For instance, a set of five ceremonial column-shaped lanterns-with the relevant Chinese characters on them-symbolizes the city's goals, and covers an area of around 25 meters in diameter.

When hiking to a hill at the center of Sun Yat-sen Memorial Park, visi-tors can see giant lanterns shaped in the form of Cantonese Opera performers or featuring local delicacies. Cantonese cuisine is one thing that a tourist should not miss, and there could be more surprises if you taste food tailored for Lunar New Year.

Zha jian dui, a fried sweet dish made of glutinous rice ball coated with sesame seeds, is considered a "lucky food" and is prepared on the first day of Lunar New Year. It can be as big as a basketball or as small as a table tennis ball.

"To make this, you need to use a strainer to move the rice balls in circles in very hot oil. As the ingredients expand, the action is related to the Chinese character fa, which means fortune," explains Yang Guanhao, a local culture expert from Shaxi town in Zhongshan.

"For us, it's an auspicious food that will bring in gold and silver."

Other such snacks include jin qian quan, a deep-fried pastry resembling an ancient copper coin, which is believed to bring money, and nian gao, a glutinous rice-made dessert with its name having a similar pronunciation as "getting a promotion in a new year" in Chinese.

Traditional delicacies such as zha jian dui, a sweet-tasting glutinous rice ball, is prepared as lucky food for Lunar New Year. [Photo by Yang Huanhao/For China Daily]

Following these sweet appetizers, a lavish feast termed jiu da gui-made of nine top local dishes, including steamed pork with taro, braised duck with ge gen, a vine, and boiled sliced chicken-is served. Liyuan Longdu Restaurant is one of the best places in Shaxi to taste the traditional dishes, according to Yang.

In the past, villagers couldn't afford such delicacies on ordinary days and only expected to have a bite during grand festivals.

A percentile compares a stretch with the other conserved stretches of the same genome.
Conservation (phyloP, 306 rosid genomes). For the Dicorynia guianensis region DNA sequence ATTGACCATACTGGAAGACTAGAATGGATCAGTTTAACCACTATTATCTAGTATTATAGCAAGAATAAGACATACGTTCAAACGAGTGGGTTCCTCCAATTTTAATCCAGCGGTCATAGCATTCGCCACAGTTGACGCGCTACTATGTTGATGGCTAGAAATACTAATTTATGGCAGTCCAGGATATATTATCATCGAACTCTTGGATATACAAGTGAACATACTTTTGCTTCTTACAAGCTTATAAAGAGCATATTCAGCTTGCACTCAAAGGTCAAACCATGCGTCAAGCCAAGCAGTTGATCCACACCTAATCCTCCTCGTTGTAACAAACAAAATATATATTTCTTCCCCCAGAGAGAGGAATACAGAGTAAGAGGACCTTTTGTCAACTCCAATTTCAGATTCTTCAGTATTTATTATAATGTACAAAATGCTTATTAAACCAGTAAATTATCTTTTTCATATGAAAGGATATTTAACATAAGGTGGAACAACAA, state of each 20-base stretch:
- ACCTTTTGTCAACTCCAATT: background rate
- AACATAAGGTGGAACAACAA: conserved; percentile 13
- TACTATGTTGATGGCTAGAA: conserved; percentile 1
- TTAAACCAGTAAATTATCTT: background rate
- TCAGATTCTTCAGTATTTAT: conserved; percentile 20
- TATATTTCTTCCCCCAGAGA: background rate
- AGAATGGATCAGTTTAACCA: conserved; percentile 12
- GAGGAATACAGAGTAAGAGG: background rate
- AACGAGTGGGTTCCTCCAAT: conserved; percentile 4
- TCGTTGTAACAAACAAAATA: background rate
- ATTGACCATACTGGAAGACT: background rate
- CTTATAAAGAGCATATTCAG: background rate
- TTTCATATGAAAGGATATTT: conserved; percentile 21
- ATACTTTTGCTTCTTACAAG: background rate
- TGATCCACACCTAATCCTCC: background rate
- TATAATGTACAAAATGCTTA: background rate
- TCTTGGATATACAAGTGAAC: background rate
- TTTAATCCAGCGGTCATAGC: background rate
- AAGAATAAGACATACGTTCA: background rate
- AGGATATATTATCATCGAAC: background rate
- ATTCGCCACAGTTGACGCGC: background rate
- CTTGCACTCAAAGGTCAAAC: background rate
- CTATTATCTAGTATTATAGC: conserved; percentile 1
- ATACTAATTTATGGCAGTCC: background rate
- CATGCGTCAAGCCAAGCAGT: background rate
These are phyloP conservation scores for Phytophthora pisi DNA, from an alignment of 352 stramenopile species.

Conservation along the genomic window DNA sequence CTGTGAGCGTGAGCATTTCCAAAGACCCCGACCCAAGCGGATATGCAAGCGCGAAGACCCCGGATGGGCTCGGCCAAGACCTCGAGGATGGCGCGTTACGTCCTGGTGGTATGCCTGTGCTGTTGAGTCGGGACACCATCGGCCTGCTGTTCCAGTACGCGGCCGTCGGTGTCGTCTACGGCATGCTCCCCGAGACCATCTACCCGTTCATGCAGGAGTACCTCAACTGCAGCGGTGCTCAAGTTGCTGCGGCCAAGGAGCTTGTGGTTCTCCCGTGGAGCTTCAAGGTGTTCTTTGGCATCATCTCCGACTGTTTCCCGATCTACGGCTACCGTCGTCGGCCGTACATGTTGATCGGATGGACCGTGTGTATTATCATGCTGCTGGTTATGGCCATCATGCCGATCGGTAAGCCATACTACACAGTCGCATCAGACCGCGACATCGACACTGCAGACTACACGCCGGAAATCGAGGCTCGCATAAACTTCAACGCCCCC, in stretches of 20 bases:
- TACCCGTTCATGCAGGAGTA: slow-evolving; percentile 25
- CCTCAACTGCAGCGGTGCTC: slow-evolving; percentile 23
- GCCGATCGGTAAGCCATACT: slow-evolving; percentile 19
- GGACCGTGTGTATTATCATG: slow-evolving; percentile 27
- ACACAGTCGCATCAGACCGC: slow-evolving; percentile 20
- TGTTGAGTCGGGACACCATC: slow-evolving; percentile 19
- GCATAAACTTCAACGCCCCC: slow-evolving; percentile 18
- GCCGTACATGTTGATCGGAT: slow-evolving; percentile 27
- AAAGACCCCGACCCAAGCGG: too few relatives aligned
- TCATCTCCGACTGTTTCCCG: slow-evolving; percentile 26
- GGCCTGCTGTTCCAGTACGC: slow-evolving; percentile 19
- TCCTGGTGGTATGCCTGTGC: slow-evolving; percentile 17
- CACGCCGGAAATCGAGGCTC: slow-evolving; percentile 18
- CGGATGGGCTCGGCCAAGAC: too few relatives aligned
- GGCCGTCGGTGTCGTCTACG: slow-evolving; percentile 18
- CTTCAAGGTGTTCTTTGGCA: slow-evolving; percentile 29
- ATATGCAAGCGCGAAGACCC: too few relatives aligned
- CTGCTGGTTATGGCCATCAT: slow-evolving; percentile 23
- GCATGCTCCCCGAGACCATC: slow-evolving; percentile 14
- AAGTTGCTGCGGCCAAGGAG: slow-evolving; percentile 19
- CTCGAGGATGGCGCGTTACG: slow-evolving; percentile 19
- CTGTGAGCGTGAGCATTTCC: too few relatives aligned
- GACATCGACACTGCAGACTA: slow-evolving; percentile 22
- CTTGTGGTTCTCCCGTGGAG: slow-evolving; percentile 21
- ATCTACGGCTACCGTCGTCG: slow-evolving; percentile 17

"Now most people probably find such traditional dishes a bit greasy, but they are still must-have festival dishes to remind us of the old days," Yang says.

Tourists who know about lion dance and dragon dance, two art forms that simulate the movements of the two creatures, will enjoy crane dance shows in rural Zhongshan. All such shows require acrobatic skills and years of training from the performers, says Zheng Yongji, a veteran performer in Zhongshan.

Unlike lion dance and dragon dance, which require two or more performers to manipulate the props, crane dance is performed by one artist who wears a crane costume.

The performance mimics typical crane movements, ranging from seeking fish in streams to flapping wings. These days, a performer also dresses up as a small fish that the cranes eat, says Lin Fengqun, a member of Zhongshan's intangible cultural heritage committee.

Dating back around 200 years and accompanied by singing in the local dialect, the crane dance symbolizes the diligent locals' yearning for a better future, says Lin.

So, for those who are interested in less well-known Chinese tradition and culture, Zhongshan might be a good place to visit during the next Lunar New Year holiday.

Contact the writer at xufan@chinadaily.com.cn